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Thursday, December 8, 2016

Getting to know a serial killer suspect is a headtrip of the highest degree

I recently read Ann Rule's bestseller, Stranger Beside Me, about the crimes of serial killer Ted Bundy. In it, the author describes her personal relationship with Bundy as it evolved over the years. Rule experienced conflicting emotions towards her subject; a man who eventually confessed to the savage killings of 30 women (although the true number of Bundy's victims is said to be more than triple that number). In an odd way, the story reassured me that I am on the right track concerning my efforts to understand and write about serial killer suspect, William Devin Howell, with the end goal being the publication of a true crime novel about him when the trial is over and the verdicts are in.
Bundy: the well-dressed, college-boy Rule first met. 

Rule struggled with the fact that she truly liked Ted on many levels- especially in the early stages of their friendship, before he was even charged with the crimes. Similarly, I am perplexed and confused about feelings of genuine concern that I have felt for Howell in the past 18 months, not unlike the concern that I feel for a disability client suffering in extreme mental anguish. It is not uncommon for me to drive away from prison visits with a heavy heart; my thoughts immersed in a cloud of profound depression.

On the most basic of levels, I just cannot believe that I live in a world where human beings can be accused of such atrocities and need to be locked up like mad dogs for the protection of society. Whether it was Bill Howell who killed those seven victims and buried their dismembered bodies behind the strip mall in New Britain, Connecticut, or whether it was someone other than Bill, the fact remains that that kind of evil exists.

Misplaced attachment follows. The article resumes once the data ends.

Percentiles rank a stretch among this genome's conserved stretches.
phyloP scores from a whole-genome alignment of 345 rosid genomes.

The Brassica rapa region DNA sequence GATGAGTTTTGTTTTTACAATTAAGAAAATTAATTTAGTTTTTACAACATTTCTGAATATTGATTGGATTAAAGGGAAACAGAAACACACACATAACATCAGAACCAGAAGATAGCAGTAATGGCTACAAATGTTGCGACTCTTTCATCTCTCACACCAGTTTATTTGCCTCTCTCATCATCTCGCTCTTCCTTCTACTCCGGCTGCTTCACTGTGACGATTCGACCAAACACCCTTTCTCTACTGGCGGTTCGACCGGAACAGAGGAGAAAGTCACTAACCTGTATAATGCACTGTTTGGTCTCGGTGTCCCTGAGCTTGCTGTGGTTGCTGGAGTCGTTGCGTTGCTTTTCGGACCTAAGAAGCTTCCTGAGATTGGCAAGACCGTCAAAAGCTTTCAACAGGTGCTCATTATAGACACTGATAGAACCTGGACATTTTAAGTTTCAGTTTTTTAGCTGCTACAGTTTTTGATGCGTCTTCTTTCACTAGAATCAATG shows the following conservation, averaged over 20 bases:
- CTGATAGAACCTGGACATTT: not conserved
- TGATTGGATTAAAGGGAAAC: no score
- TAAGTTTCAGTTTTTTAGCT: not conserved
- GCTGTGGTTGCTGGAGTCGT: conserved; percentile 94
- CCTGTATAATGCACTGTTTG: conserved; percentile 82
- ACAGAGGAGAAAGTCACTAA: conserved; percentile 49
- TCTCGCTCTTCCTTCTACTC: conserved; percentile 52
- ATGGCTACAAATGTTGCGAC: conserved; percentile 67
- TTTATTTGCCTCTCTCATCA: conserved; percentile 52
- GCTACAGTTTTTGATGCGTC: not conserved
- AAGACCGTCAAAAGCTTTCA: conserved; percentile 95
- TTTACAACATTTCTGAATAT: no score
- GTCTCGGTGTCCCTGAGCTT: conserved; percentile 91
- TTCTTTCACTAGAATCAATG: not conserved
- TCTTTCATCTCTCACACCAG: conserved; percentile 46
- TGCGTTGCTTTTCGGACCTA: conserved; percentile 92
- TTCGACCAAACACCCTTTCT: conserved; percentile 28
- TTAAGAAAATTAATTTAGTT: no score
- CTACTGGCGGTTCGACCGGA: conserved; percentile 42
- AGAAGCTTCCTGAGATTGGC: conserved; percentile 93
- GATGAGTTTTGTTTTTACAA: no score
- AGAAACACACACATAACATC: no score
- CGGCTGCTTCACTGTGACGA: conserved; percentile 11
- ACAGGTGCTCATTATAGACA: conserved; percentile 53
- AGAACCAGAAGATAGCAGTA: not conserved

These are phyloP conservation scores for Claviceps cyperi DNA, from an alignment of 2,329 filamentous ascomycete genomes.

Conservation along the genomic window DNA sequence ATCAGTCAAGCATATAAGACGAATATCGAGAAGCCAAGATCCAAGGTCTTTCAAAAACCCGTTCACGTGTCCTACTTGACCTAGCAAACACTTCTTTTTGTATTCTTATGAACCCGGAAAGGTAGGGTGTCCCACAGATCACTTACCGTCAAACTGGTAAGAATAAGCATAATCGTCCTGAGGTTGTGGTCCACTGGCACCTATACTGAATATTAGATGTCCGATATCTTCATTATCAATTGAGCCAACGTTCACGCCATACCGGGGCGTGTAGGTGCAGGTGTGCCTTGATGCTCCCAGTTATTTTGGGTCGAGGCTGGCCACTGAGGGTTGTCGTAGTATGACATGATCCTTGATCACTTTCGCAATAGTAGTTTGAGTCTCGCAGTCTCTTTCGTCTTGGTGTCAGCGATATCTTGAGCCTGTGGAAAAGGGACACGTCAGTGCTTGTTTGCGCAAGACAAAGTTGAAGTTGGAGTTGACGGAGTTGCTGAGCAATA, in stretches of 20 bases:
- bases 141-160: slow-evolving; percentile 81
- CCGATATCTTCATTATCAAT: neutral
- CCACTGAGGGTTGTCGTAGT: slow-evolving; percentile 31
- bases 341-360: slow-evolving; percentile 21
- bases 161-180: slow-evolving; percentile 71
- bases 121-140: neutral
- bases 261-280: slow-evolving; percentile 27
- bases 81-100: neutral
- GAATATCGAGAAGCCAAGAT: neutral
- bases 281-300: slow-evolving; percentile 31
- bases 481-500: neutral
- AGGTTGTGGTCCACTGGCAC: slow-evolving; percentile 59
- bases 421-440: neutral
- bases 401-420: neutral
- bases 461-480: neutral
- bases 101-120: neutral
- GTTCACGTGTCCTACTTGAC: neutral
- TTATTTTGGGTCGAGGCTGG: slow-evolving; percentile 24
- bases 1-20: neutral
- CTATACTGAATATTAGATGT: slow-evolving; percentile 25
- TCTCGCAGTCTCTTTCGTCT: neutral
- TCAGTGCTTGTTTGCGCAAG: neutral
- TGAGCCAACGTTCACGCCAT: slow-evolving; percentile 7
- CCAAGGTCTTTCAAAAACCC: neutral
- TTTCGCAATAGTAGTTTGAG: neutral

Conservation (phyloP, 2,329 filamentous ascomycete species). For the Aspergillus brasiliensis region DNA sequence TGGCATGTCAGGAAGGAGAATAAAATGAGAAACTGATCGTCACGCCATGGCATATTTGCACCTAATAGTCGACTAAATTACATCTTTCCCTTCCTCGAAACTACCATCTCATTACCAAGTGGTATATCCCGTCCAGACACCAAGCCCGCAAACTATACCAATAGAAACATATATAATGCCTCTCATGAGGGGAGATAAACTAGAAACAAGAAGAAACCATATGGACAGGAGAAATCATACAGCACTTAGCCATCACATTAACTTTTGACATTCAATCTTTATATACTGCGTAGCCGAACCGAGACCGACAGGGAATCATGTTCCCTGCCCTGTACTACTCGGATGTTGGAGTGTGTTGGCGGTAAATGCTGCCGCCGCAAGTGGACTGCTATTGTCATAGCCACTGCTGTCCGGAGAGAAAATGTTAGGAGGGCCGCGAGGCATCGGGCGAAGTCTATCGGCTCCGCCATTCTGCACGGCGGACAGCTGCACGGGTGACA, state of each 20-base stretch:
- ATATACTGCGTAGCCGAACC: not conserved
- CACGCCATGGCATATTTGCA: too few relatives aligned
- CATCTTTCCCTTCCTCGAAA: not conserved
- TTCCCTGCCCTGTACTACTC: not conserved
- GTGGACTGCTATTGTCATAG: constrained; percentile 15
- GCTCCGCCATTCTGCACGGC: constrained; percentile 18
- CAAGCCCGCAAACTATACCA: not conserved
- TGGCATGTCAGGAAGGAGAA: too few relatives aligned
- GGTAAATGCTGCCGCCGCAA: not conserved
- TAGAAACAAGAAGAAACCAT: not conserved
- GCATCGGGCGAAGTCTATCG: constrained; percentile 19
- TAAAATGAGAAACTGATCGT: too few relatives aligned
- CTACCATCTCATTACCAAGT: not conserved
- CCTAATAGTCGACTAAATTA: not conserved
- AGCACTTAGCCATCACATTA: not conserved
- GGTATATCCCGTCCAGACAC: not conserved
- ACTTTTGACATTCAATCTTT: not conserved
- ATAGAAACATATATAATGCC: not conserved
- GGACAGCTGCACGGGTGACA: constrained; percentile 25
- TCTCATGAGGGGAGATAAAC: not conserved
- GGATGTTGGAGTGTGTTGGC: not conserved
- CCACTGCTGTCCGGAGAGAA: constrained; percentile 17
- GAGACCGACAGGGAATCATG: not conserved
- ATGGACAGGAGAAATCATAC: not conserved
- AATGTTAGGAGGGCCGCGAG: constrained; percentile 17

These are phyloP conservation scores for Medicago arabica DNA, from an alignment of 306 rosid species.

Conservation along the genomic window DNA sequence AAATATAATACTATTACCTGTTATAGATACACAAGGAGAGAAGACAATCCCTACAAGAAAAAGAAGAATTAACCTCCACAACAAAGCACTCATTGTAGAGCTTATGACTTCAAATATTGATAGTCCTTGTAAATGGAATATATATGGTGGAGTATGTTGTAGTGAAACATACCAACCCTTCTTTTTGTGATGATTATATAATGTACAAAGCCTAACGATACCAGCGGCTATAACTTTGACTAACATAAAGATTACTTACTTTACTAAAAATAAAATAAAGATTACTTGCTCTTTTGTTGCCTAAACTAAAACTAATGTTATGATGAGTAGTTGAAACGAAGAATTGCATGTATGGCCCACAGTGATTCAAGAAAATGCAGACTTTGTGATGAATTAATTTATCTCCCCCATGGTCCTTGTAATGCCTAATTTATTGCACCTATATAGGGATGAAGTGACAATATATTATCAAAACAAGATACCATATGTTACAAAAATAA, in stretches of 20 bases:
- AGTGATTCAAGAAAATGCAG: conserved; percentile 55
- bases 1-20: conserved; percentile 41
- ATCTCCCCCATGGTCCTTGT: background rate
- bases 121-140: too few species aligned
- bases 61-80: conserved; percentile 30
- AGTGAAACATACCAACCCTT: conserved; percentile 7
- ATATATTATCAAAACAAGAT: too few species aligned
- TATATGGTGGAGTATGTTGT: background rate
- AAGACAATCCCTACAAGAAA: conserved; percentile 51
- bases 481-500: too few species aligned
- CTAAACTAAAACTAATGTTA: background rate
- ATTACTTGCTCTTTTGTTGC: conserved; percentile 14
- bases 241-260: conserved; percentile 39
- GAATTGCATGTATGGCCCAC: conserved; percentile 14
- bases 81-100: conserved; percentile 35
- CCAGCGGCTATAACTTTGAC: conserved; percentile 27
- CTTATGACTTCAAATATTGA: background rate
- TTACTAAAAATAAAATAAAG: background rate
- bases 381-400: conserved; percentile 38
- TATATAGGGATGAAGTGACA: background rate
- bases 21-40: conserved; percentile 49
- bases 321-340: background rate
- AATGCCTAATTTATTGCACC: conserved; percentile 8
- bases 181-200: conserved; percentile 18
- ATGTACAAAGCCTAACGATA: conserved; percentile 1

If Howell is guilty of the charges against him, and that is for a jury to decide, then the friendly man that I meet with at Walker Correctional Institute is a monster. There is no saying what he would do to me in a non-supervised setting without plexiglass separating the two of us. I am petite, and he is a stocky, strong man. He could turn on a dime: jovial and kind-spirited one minute, then frothing at the mouth with pure hatred in his eyes the next. For me, there would be nowhere to run.

And so, I experience a certain dual-mindedness during our visits. On the one hand, I feel relaxed and I actually enjoy our exchanges. It is fair to say that I like the man. On the other hand, I am wondering, always wondering, about what is not being said. We may be discussing Trump's victory, for example, how the events unfolded on election night (Bill went to bed before the final results and awoke for his Insulin injection at 5 AM to hear Sarah Palin talking on the television about a Trump administration. Like me and many other Americans, he was shocked) and as I look into his bulging hazel eyes, I cannot help but think: WTF? Images of events described in the prosecution's court filings trip through my mind. They are all just allegations at this point. The evidence has yet to be presented in a court of law. Still, those mental images exist and they are horrific.